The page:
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Lesson Plans


[ Thread ][ Subject ][ Author ][ Date ]
Graeme Chalmers (gfchalm)
Thu, 30 Jan 1997 17:19:18 -0800 (PST)

(Graeme) At this, our last meeting, we are attempting to do two things.
First, as a group, we are going to try to present some helpful guidelines
for developing substantive multicultural art learning. Second, we will
comment upon some of the issues raised by artsednet participants: Birgit
Jennings, Elizabeth Paul, Joan Podd, and Craig Roland. I decided to be a
fairly silent partner in the first task. I wanted to know what an
elementary generalist teacher (Gail) working with art, a secondary school
art teacher (Daun), and a museum educator (Amir), consider most important.
(You can find my parallel ideas in the web-site exerpts and in CELEBRATING
PLURALISM). So here's the list:

Part 1

- Examine your own biases. Have teaching and reseources been filtered
through the teacher's lens . . . rather than multicultural lenses? {B]y
giving thought to where "we are coming from," the gaps, and the biases,
meaningful reflection will point the way to where we should be going. (Gail,
also see Joan's comments later in this posting)

- Avoid conceiving of multiculturalism as extra units added on to a
mainstream curriculum. The possibility of valuing different cultural
perspectives on any given question or issue in art education must be
acknowledged and practiced. (Amir) The problem . . . with much
multicultural art learning is that it has too narrow a focus. (Gail)=20

- Reverse roles. Let your students be the teacher and share knowledge about
art from their own cultural groups. (Daun) Look to the experience and
knowledge within your class. Students may offer expertise and viewpoints
that are not otherwise accessible to you, as teacher. . . (Amir) Art
provides an opportunity for students to pass information back and forth
about themselves, particularly because much of the work is done in small
groups, or one-on-one, which are less intimidating for this kind of
communication than having to do it before the whole class. I circulate and
join in. These opportunities can provide the teacher with stepping off
points for developing a multicultural art program which reflects the
interests and backgrounds of the students and within which their own
experiences can be validated. (Gail)

- Don't feel you have to do it all . . . (Daun) Avoid feeling overwhelmed;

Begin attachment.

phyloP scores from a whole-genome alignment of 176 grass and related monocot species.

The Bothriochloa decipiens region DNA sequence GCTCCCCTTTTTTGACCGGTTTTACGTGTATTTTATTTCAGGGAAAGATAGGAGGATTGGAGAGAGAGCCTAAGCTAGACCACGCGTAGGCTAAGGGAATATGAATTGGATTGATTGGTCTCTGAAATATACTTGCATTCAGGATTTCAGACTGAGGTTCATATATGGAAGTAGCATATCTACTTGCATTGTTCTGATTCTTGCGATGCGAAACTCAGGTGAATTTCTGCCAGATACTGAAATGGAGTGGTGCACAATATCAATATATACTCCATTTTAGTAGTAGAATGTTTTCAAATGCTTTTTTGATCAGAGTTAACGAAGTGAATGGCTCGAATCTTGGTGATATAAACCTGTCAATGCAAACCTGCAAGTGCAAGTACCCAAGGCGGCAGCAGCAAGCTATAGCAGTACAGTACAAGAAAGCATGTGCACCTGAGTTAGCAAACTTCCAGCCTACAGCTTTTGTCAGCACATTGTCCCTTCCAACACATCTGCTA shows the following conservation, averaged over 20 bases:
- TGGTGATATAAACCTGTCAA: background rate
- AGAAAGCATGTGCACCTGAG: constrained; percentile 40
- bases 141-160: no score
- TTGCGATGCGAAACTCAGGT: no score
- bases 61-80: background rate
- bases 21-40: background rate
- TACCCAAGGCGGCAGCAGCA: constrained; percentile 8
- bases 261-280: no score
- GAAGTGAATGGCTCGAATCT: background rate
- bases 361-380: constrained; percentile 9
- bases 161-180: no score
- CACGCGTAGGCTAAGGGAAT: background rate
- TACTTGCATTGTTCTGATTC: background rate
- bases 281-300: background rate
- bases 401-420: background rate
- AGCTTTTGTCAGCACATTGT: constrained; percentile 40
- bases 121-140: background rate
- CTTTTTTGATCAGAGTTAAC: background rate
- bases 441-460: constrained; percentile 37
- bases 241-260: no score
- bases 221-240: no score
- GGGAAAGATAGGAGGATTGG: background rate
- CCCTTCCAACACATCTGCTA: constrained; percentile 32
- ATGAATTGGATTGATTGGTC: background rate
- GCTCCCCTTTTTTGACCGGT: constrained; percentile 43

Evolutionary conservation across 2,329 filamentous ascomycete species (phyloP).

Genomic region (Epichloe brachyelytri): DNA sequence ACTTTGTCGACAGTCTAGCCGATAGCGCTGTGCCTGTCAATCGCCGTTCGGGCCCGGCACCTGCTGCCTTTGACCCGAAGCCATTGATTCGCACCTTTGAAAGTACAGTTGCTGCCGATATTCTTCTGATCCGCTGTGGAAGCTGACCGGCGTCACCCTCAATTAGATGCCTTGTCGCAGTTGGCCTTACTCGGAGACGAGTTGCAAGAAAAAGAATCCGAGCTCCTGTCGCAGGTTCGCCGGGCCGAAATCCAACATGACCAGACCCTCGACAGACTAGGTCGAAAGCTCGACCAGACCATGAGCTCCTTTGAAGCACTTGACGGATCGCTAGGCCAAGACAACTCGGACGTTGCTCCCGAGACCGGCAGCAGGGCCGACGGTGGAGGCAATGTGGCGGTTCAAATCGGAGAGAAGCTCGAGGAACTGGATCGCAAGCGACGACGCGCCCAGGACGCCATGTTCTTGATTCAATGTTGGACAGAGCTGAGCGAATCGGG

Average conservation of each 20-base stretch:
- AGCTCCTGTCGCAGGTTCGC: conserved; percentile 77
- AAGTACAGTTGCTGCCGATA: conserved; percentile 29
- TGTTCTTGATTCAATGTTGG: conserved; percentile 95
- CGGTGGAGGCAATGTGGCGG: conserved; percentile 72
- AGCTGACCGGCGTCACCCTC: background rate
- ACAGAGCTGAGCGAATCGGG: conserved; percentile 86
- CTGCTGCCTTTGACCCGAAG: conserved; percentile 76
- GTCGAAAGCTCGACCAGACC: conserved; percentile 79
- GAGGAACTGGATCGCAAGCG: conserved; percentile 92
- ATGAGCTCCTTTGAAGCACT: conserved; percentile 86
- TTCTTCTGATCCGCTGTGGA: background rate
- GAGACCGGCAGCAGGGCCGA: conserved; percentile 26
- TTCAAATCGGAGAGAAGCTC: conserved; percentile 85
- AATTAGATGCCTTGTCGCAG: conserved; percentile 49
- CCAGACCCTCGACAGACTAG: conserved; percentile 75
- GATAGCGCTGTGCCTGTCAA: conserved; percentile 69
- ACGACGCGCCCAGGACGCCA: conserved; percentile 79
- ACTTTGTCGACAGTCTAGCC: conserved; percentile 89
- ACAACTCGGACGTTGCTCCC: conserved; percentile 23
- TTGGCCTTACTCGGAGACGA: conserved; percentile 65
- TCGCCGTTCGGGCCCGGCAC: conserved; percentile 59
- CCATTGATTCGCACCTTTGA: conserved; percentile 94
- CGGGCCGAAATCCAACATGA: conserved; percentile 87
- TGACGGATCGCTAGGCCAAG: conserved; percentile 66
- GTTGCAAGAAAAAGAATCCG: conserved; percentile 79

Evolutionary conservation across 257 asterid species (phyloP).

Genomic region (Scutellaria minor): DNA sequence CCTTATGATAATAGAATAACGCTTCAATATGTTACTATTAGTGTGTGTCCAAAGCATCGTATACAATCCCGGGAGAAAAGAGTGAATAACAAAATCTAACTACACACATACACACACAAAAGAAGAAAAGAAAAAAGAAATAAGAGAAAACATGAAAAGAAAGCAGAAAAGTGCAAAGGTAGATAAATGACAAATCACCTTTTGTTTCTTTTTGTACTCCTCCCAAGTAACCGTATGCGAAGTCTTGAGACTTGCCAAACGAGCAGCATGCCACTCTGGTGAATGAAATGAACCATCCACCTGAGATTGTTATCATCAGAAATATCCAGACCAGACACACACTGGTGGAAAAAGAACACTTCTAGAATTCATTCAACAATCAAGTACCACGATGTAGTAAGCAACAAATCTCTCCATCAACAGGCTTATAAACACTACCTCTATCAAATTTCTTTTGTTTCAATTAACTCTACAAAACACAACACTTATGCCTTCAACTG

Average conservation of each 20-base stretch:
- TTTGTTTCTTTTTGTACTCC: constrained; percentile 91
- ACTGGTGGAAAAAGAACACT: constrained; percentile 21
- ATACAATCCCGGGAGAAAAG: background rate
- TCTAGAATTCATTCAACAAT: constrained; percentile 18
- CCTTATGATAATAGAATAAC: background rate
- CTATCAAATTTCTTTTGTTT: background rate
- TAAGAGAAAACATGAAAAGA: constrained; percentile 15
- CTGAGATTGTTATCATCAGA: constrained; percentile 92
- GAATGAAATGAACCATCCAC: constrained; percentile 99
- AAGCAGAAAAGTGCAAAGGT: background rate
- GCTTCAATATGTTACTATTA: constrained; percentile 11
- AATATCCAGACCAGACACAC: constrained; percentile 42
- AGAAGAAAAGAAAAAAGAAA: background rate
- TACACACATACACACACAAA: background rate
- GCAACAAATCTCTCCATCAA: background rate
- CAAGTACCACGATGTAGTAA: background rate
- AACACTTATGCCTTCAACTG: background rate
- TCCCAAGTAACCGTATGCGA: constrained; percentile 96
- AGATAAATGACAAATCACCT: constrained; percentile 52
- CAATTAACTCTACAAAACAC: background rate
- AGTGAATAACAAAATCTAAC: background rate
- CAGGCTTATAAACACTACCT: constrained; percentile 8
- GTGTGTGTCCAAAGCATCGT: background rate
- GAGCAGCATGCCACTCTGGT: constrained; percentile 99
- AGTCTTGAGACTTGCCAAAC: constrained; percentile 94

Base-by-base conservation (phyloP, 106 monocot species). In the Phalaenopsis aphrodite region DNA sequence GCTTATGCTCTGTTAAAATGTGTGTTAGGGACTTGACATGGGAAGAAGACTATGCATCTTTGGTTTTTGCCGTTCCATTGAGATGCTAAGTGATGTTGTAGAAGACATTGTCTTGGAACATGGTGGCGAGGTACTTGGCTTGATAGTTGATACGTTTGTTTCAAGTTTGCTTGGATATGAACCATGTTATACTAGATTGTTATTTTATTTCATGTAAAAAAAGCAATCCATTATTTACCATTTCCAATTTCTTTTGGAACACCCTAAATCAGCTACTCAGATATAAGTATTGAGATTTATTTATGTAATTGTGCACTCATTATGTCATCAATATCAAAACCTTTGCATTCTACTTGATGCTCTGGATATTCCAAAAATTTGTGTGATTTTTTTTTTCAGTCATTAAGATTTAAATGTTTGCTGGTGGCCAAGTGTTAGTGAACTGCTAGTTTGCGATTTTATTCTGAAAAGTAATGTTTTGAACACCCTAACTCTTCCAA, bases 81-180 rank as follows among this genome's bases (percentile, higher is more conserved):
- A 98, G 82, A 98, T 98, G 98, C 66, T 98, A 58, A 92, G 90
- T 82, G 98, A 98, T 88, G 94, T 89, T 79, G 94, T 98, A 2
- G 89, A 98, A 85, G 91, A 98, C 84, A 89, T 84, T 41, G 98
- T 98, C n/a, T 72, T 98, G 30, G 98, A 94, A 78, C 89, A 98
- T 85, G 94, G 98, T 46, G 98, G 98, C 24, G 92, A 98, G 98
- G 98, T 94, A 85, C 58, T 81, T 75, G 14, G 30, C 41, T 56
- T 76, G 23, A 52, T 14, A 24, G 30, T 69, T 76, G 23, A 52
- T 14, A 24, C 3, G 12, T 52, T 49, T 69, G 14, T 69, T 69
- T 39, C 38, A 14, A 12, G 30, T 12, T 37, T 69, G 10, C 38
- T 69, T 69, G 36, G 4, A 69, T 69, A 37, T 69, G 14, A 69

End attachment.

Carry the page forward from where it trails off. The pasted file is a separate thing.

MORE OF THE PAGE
work from your classroom out into your community. Look to resources and
knowledge from . . . potential partners in the development of substantive
multicultural art learning. (Amir) Involve people in the community,
particularly the families of the students, artists, and other resource
people, as Sharole Brown did (See Week 2 discussion). (Gail) =20

- Focus on the similarities in the forms and especially the function(s) of
art across cultures but don't gloss over the differences. Rather, strive to
understand the differences through alternate perspectives and learn to
respect and value these different viewpoints. (Amir) If you use the DBAE
approach the question of why something was created [or is displayed] comes
up naturally, and once that question is asked the similarities between
cultures starts to become apparent . . . (Gail) Multiculturalism is not
just celebrating, but questioning -- addressing issues of racism. Examining
and questioning the past is important. (Look at artist/curators who have
done this (such as Fred Wilson) for help in your classroom. (Daun)

- . . . Don't limit your thinking about multiculturalism to differences of
ethnicity or language, but make room to include gender, sexuality, and
socioeconomic differences. (Amir) The "multi" in multiculturalism is broad.
Multiculturalism is not just about ethnicity but is also about sex, sexual
orientation, age, socio-economic group, etc. (Daun)

In looking at diverse cultures, delve deeply. Look at the "art" history
criticism and aesthetics of those cultures. Learn to appreciate different
non-western perspectives. (Daun)

Part 2

(Graeme) Artsedtalk participants will remember Elizabeth Paul's
<epaul> questions about social studies, art, and the California
Missions. One of my suggestions to Elizabeth was that "Students could look
at the "missionizing" function of images across cultures (including
especially those advertising images that are designed to "convert" us and to
extablish a product's presence and identity)." Elizabeth responded:

(Elizabeth) I'm really intrigued by that "missionizing" concept -- do you
have more ideas or elaborations with that?

(Amir) Students might want to atart out locally to identify examples of
architecture that strike them as signifying power, knowledge, or refuge.
What roles did missions play? What were their aesthetic and social roles
when they were built? How were they viewed by the people who used them and
lived around them? What contemporary buildings reflect these same roles . .
.? Were the missions dominant structures? In our society are [places of
worship] and places of learning and refuge as dominant? What does all this
say? This could be an exploration that involves photography and perspective
study. [It] would be an opportunity to discuss architecture and urban
design with students, as well as the symbolic function of buildings in our

Students may also want to study contemporary pop culture, videos, movies,